Saturday, April 08, 2006

Housing Starts Slipped in February

Housing starts on an annual basis slipped to 240,900 in February from 248,100 in January and CMHC is predicting more moderation this year as prices and interest rates rise.

"Despite the modest decline, the rate of housing starts in February continued to be very strong." said Bob Dugan, chief economist at the federal housing agency's market analysis centre. "However, we expect activity to moderate over the course of 2006, as higher mortgage carrying costs due to rising house prices and modest mortgage rate increases contribute to a softening of demand for both existing and new housing.>

The seasonally adjusted annual rate of urban starts fell 3.3 per cent to 208,300 units last month, with decreases in both single and multiple starts. Multiple starts eased by 2.0 per cent to 101,400 units and single starts fell back 4.6 per cent to 106,900 units.

The agency said a vibrant economy in western Canada pushed starts higher in both British Columbia and the Prairies.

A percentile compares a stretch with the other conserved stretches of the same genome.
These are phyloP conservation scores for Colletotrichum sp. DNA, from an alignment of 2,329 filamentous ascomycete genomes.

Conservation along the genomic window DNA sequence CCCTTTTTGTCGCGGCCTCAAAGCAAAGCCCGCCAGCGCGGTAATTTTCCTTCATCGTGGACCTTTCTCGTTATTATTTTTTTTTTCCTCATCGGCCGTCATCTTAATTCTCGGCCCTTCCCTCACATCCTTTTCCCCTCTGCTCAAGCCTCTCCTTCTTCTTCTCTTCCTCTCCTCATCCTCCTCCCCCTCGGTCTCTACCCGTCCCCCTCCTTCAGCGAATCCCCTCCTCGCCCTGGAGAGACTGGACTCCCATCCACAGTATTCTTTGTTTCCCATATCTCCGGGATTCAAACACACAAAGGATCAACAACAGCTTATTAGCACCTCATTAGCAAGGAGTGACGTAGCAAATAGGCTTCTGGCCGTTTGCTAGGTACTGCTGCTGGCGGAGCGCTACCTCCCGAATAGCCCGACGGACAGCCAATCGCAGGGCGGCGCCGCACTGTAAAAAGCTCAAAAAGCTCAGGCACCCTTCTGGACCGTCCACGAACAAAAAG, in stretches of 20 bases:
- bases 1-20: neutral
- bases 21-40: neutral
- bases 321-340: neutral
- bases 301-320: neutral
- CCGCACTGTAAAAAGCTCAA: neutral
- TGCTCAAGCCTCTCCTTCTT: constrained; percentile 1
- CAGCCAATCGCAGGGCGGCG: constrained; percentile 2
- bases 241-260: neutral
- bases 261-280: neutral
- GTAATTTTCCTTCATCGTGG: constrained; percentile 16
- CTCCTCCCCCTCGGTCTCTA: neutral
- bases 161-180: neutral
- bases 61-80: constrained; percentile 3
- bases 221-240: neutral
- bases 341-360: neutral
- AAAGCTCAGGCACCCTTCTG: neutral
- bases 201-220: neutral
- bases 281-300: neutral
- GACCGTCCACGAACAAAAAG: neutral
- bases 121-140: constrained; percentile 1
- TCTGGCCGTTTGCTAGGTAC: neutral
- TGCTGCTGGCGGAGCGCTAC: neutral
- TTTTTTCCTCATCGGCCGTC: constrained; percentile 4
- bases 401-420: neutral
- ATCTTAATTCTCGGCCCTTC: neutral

Urban starts on the Prairies rose 11.5 per cent to 45,400 units while in British Columbia they surged 22.6 per cent to 39,100 units.

In the rest of the country, urban starts were down, with the sharpest declines in the Atlantic region (down 16.8 per cent to 10,900) and Ontario (off 15.1 per cent to 73,700 units).

In Quebec, starts fell 8.8 per cent to 39,200 units.

Rural starts in February were estimated at a seasonally adjusted annual rate of 32,600 units.

For the first two months of the year, actual urban starts were 17.7 per cent higher than in the same period in 2005. Single starts increased 21.9 per cent and multiple starts rose 14.0 per cent compared to the same period last year.


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